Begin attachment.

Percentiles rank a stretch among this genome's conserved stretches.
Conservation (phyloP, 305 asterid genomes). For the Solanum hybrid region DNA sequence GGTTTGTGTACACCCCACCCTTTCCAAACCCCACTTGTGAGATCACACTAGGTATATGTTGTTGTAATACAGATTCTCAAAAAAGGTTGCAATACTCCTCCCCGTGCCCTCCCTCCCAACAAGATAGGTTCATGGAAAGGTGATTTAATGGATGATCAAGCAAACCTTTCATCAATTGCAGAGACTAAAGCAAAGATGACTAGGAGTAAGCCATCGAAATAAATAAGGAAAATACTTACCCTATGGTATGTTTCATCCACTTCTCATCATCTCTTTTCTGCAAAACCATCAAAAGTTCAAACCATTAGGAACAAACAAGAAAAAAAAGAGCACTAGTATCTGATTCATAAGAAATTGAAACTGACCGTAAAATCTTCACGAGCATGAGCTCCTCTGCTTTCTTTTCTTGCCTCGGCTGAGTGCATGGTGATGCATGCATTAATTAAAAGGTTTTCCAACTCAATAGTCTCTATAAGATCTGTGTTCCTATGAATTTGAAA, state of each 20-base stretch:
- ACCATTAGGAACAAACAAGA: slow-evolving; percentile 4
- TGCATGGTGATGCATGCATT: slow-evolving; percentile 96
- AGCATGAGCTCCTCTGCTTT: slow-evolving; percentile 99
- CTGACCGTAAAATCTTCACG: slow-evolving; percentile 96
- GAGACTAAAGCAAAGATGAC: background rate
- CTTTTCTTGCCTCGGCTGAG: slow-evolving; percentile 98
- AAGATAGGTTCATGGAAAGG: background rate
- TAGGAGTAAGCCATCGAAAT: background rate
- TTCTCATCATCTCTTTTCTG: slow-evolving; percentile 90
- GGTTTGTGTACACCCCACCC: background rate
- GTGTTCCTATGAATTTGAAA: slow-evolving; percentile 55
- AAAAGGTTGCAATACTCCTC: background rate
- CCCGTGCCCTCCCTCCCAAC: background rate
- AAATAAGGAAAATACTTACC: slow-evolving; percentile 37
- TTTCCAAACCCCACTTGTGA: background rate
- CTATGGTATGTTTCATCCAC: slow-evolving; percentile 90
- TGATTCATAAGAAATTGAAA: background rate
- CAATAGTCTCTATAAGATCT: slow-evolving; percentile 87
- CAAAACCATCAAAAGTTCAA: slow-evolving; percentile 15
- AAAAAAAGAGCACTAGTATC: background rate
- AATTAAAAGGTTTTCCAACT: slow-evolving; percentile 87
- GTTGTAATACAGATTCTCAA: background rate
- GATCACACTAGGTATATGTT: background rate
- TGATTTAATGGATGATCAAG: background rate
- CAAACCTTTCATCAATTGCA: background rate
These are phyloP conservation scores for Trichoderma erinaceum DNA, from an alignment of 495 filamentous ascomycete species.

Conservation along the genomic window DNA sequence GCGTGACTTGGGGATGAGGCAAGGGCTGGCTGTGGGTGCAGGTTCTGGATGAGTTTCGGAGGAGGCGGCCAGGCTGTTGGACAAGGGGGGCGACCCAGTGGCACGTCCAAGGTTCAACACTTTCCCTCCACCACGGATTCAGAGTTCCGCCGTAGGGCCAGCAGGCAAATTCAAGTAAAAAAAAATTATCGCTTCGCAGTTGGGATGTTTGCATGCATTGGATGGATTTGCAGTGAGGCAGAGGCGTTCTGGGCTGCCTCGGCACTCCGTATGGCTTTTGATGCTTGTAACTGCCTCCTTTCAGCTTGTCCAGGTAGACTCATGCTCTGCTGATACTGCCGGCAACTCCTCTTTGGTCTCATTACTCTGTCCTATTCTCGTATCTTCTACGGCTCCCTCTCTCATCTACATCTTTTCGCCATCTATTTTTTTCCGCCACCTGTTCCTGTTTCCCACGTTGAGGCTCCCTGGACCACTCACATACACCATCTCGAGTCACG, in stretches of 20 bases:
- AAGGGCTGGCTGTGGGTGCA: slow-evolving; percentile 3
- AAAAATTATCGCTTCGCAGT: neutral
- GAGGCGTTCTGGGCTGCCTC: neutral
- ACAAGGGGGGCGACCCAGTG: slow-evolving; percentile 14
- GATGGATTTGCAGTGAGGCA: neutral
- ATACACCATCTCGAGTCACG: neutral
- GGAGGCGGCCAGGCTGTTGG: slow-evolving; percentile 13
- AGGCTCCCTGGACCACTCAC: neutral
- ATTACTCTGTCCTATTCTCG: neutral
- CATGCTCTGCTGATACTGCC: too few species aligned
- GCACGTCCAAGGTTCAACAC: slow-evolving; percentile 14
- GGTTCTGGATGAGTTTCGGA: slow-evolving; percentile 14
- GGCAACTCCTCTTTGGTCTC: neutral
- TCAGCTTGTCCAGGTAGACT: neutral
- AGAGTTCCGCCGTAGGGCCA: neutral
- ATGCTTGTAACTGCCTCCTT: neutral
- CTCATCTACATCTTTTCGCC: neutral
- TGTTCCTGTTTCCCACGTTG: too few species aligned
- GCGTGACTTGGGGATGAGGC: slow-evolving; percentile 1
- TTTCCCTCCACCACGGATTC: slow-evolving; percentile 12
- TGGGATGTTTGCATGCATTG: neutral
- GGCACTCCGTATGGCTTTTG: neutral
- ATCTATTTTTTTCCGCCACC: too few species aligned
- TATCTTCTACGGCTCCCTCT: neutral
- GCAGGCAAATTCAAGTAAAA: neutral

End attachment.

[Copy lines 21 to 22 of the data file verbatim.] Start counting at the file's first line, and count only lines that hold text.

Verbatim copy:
- CAAAACCATCAAAAGTTCAA: slow-evolving; percentile 15
- AAAAAAAGAGCACTAGTATC: background rate